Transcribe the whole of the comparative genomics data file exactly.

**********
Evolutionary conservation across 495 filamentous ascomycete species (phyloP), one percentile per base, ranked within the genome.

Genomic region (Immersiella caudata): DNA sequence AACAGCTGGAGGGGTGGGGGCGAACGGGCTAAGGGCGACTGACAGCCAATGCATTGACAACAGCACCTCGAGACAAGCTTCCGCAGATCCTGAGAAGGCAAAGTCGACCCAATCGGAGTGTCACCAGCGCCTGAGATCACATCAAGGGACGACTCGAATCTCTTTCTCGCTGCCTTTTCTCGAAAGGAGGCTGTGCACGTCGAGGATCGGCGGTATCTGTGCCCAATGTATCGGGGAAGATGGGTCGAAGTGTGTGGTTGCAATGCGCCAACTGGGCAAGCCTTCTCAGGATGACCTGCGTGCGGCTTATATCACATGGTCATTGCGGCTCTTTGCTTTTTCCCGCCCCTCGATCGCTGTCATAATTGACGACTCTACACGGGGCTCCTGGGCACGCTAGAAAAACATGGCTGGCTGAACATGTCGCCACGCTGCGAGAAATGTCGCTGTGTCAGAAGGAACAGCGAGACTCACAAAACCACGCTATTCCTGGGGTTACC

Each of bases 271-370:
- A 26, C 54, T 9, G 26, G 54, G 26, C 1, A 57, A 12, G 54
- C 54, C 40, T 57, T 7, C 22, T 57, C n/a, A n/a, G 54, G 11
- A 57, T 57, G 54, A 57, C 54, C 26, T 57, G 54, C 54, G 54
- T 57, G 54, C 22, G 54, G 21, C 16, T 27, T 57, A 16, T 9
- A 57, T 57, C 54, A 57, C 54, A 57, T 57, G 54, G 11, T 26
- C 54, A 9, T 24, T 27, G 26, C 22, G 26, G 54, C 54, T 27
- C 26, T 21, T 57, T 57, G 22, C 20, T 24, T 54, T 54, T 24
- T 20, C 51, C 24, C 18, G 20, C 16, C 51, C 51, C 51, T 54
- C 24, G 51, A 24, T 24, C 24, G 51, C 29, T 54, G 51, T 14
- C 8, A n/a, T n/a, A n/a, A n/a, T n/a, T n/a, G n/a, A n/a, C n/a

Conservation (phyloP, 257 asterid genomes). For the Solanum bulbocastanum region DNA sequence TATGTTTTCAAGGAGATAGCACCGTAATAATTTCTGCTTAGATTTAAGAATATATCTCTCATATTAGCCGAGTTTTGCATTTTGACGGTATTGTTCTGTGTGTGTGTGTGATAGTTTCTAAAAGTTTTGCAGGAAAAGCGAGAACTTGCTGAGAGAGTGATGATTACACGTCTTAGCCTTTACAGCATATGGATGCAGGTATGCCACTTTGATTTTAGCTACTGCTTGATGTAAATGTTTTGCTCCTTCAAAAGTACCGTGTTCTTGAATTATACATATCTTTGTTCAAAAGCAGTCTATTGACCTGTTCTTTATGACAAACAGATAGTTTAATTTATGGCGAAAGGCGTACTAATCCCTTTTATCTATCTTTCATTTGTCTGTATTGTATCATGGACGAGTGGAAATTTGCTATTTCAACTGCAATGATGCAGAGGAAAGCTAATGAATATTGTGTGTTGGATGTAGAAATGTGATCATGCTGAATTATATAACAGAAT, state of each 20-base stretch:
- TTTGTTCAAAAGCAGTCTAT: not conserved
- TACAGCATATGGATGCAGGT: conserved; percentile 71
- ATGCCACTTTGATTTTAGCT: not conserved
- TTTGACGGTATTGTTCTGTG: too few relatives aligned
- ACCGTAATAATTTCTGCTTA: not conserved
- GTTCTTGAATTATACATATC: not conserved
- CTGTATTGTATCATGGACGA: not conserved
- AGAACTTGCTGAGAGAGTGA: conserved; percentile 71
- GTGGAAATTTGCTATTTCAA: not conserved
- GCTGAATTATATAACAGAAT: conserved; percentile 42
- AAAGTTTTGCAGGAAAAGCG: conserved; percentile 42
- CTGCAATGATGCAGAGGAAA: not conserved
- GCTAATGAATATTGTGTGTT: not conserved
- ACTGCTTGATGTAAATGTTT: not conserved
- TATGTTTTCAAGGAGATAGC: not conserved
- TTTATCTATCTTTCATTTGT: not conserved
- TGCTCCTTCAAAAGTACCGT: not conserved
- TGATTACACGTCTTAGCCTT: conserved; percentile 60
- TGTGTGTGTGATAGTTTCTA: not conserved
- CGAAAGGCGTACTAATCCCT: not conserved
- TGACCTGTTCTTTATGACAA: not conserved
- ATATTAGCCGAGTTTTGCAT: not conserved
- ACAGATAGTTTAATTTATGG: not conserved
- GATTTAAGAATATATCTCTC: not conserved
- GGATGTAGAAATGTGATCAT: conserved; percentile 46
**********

Evolutionary conservation across 495 filamentous ascomycete species (phyloP), one percentile per base, ranked within the genome.

Genomic region (Immersiella caudata): DNA sequence AACAGCTGGAGGGGTGGGGGCGAACGGGCTAAGGGCGACTGACAGCCAATGCATTGACAACAGCACCTCGAGACAAGCTTCCGCAGATCCTGAGAAGGCAAAGTCGACCCAATCGGAGTGTCACCAGCGCCTGAGATCACATCAAGGGACGACTCGAATCTCTTTCTCGCTGCCTTTTCTCGAAAGGAGGCTGTGCACGTCGAGGATCGGCGGTATCTGTGCCCAATGTATCGGGGAAGATGGGTCGAAGTGTGTGGTTGCAATGCGCCAACTGGGCAAGCCTTCTCAGGATGACCTGCGTGCGGCTTATATCACATGGTCATTGCGGCTCTTTGCTTTTTCCCGCCCCTCGATCGCTGTCATAATTGACGACTCTACACGGGGCTCCTGGGCACGCTAGAAAAACATGGCTGGCTGAACATGTCGCCACGCTGCGAGAAATGTCGCTGTGTCAGAAGGAACAGCGAGACTCACAAAACCACGCTATTCCTGGGGTTACC

Each of bases 271-370:
- A 26, C 54, T 9, G 26, G 54, G 26, C 1, A 57, A 12, G 54
- C 54, C 40, T 57, T 7, C 22, T 57, C n/a, A n/a, G 54, G 11
- A 57, T 57, G 54, A 57, C 54, C 26, T 57, G 54, C 54, G 54
- T 57, G 54, C 22, G 54, G 21, C 16, T 27, T 57, A 16, T 9
- A 57, T 57, C 54, A 57, C 54, A 57, T 57, G 54, G 11, T 26
- C 54, A 9, T 24, T 27, G 26, C 22, G 26, G 54, C 54, T 27
- C 26, T 21, T 57, T 57, G 22, C 20, T 24, T 54, T 54, T 24
- T 20, C 51, C 24, C 18, G 20, C 16, C 51, C 51, C 51, T 54
- C 24, G 51, A 24, T 24, C 24, G 51, C 29, T 54, G 51, T 14
- C 8, A n/a, T n/a, A n/a, A n/a, T n/a, T n/a, G n/a, A n/a, C n/a

Conservation (phyloP, 257 asterid genomes). For the Solanum bulbocastanum region DNA sequence TATGTTTTCAAGGAGATAGCACCGTAATAATTTCTGCTTAGATTTAAGAATATATCTCTCATATTAGCCGAGTTTTGCATTTTGACGGTATTGTTCTGTGTGTGTGTGTGATAGTTTCTAAAAGTTTTGCAGGAAAAGCGAGAACTTGCTGAGAGAGTGATGATTACACGTCTTAGCCTTTACAGCATATGGATGCAGGTATGCCACTTTGATTTTAGCTACTGCTTGATGTAAATGTTTTGCTCCTTCAAAAGTACCGTGTTCTTGAATTATACATATCTTTGTTCAAAAGCAGTCTATTGACCTGTTCTTTATGACAAACAGATAGTTTAATTTATGGCGAAAGGCGTACTAATCCCTTTTATCTATCTTTCATTTGTCTGTATTGTATCATGGACGAGTGGAAATTTGCTATTTCAACTGCAATGATGCAGAGGAAAGCTAATGAATATTGTGTGTTGGATGTAGAAATGTGATCATGCTGAATTATATAACAGAAT, state of each 20-base stretch:
- TTTGTTCAAAAGCAGTCTAT: not conserved
- TACAGCATATGGATGCAGGT: conserved; percentile 71
- ATGCCACTTTGATTTTAGCT: not conserved
- TTTGACGGTATTGTTCTGTG: too few relatives aligned
- ACCGTAATAATTTCTGCTTA: not conserved
- GTTCTTGAATTATACATATC: not conserved
- CTGTATTGTATCATGGACGA: not conserved
- AGAACTTGCTGAGAGAGTGA: conserved; percentile 71
- GTGGAAATTTGCTATTTCAA: not conserved
- GCTGAATTATATAACAGAAT: conserved; percentile 42
- AAAGTTTTGCAGGAAAAGCG: conserved; percentile 42
- CTGCAATGATGCAGAGGAAA: not conserved
- GCTAATGAATATTGTGTGTT: not conserved
- ACTGCTTGATGTAAATGTTT: not conserved
- TATGTTTTCAAGGAGATAGC: not conserved
- TTTATCTATCTTTCATTTGT: not conserved
- TGCTCCTTCAAAAGTACCGT: not conserved
- TGATTACACGTCTTAGCCTT: conserved; percentile 60
- TGTGTGTGTGATAGTTTCTA: not conserved
- CGAAAGGCGTACTAATCCCT: not conserved
- TGACCTGTTCTTTATGACAA: not conserved
- ATATTAGCCGAGTTTTGCAT: not conserved
- ACAGATAGTTTAATTTATGG: not conserved
- GATTTAAGAATATATCTCTC: not conserved
- GGATGTAGAAATGTGATCAT: conserved; percentile 46